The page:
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A little preventive maintenance can help save money at the pump

Switching to a hybrid or driving fewer miles isn't an option for most people, but doing a few simple tasks can help boost fuel economy as gasoline prices climb.

March 19, 2003|John O'Dell | Times Staff Writer

As the price of a gallon of regular gasoline in Southern California climbs well past the $2 mark, watching the gas gauge has become as important as keeping an eye on the speedometer.

And although spiraling gasoline prices have spurred demand for fuel-efficient hybrid gas-electric vehicles such as Honda's Hybrid Civic and Toyota's Prius, most people aren't going to toss out old Betsy and buy a hybrid just to save a few hundred dollars a year.

Yet those who aren't planning on changing vehicles can still cut their fuel bills with a little preventive maintenance.

With that thought in mind, Highway 1 asked the folks at the Diamond Bar-based Specialty Equipment Market Assn. to provide some tips for saving money at the gas pump. The organization represents companies that manufacture performance-enhancing equipment for cars and trucks.

"Everybody has become uncomfortably aware of their vehicles' fuel economy," said SEMA spokesman Chris Horn. "You can save money by driving fewer miles, but that isn't an option for most of us. Fortunately, it's easy for practically any vehicle to get better gas mileage. And there's a bonus: Many modifications also improve your vehicle's performance, and they reduce emissions."

SEMA's suggestions

* Check your tires. Underinflated tires not only reduce fuel economy, but they also wear out faster. If you're not diligent about using a tire pressure gauge, you might consider installing a tire monitoring system to alert you when it's time to add air.

* Make life easier for your engine. Engines hate friction, so anything you can do to reduce it will make your motor -- and your wallet -- happier. For starters, change your oil regularly, and use high-quality or synthetic motor oil to reduce internal friction. Many mechanics say 3,500 miles is the preferred interval for oil changes, even for new engines.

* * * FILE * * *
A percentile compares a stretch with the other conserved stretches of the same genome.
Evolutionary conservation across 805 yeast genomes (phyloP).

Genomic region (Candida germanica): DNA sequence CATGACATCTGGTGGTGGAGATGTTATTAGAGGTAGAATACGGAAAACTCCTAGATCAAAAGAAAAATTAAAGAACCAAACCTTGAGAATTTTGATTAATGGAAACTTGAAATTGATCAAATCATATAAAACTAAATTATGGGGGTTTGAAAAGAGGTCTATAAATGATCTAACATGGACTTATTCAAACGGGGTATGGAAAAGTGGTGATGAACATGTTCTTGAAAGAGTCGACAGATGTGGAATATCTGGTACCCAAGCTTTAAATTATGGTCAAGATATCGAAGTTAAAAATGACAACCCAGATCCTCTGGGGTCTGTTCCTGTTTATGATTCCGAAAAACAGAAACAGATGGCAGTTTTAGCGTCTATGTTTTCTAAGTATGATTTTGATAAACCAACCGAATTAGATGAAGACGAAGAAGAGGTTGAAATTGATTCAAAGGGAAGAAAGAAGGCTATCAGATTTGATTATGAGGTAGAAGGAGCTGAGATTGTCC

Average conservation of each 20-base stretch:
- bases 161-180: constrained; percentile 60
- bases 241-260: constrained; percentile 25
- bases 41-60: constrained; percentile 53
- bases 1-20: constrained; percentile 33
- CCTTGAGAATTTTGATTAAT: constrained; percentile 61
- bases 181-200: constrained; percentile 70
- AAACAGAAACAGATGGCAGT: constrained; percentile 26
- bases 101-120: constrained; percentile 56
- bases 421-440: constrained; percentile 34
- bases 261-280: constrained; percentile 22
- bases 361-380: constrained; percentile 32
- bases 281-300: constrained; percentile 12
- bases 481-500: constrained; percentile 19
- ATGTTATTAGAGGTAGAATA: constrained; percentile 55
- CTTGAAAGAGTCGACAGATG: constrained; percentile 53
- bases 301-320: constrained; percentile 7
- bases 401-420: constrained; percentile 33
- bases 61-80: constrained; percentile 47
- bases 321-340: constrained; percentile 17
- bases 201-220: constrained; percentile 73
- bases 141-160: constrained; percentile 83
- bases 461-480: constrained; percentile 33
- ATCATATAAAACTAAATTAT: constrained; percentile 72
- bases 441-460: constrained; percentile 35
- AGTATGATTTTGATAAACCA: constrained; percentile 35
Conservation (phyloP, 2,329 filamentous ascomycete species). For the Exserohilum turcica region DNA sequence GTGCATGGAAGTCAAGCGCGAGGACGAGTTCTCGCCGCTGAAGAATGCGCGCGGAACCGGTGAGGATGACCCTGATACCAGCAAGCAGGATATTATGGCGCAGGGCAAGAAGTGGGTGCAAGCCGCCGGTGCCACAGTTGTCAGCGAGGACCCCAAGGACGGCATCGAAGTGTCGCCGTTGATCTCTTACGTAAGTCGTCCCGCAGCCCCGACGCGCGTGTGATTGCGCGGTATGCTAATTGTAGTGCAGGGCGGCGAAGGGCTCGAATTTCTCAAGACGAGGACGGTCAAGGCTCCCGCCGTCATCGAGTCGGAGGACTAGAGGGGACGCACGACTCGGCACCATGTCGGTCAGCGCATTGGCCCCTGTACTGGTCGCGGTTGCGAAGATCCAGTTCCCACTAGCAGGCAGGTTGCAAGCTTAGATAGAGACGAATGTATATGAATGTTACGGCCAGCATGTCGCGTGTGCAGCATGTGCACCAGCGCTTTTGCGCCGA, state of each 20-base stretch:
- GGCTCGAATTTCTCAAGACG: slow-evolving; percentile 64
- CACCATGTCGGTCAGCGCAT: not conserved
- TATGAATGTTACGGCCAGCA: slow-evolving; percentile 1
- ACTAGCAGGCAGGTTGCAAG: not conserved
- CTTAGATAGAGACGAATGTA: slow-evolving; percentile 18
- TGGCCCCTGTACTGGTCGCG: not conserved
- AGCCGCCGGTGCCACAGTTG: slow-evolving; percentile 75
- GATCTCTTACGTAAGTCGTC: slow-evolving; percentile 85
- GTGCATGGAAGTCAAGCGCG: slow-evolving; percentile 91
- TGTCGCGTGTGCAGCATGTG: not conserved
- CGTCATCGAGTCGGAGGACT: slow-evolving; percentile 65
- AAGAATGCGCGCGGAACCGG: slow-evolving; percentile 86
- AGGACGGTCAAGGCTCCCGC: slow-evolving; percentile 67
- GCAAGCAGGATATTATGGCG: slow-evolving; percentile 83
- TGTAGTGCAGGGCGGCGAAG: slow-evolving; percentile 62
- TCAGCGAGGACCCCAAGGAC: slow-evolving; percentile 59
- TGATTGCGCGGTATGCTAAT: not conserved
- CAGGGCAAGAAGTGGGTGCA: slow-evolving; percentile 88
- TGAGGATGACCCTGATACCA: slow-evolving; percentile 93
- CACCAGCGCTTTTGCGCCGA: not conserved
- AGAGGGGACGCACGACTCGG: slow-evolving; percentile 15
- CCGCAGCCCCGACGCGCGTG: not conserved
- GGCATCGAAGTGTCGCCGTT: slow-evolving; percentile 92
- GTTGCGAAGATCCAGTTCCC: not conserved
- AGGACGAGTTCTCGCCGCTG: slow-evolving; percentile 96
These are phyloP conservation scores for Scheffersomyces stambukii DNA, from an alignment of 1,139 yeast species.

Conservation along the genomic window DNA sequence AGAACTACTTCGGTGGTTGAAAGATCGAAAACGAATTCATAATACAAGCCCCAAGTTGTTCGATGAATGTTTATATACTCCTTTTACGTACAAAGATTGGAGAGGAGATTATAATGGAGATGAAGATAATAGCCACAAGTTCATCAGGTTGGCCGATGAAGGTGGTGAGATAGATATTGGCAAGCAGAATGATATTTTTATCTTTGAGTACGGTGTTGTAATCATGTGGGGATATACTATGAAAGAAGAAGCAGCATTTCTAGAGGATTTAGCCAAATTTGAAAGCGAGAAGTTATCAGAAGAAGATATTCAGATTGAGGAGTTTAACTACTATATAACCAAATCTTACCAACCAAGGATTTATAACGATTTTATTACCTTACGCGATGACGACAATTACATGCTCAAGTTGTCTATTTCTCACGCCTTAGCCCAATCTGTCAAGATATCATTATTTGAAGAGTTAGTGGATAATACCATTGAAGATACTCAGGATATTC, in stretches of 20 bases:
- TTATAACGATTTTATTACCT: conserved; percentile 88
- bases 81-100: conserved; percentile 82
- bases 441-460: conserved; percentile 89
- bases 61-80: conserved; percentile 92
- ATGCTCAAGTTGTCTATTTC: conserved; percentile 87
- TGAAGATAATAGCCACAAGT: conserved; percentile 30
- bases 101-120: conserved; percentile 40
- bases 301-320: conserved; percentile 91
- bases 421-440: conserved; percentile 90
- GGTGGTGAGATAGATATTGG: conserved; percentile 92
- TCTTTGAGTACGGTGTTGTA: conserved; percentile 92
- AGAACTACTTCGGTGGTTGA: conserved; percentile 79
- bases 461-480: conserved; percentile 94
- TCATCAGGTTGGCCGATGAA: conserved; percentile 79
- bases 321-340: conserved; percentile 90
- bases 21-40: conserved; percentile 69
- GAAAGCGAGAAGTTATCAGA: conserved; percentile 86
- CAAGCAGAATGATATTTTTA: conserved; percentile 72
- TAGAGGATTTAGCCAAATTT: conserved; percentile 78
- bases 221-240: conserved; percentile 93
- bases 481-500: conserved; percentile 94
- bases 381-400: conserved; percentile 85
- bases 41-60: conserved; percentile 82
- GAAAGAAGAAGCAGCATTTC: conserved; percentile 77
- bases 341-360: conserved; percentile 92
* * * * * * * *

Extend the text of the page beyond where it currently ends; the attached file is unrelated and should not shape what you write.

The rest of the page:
* Add some spark. Is your engine overdue for a tuneup? If so, new spark plugs and wires will make a huge difference. Even if you're not behind in maintenance, an upgrade to high-performance spark plugs and low-resistance plug wires can improve fuel economy and performance as well as reduce emissions.

* Breathe deeply. If you've ever tried to drink a thick milkshake through a straw, you know how hard it is to pull fluid through an opening that's too small.

Your engine may be trying to gulp air through a small intake system -- or through a dirty air filter. Something as simple as changing to a new high-flow air filter can help your engine inhale more easily.

* Let it out. If your engine is trying to exhale through an exhaust system that's too small, a high-flow muffler or headers can help.

Make sure your catalytic converter isn't clogged -- you'll know, because your exhaust will smell like rotten eggs. When it's time to change, a high-flow "cat" will further increase your fuel economy.

* Don't idle while you're waiting. When you aren't moving and the engine is running, you're getting zero miles per gallon. If you're going to be sitting still for more than a couple of minutes, turn off the engine.

* Don't floor it. It may be fun to see how fast your vehicle can accelerate, but it's definitely not the way to maximize your fuel economy.

More information on improving gas mileage, as well as other automotive tips, is available on SEMA's consumer Web site at www.enjoythedrive.com.

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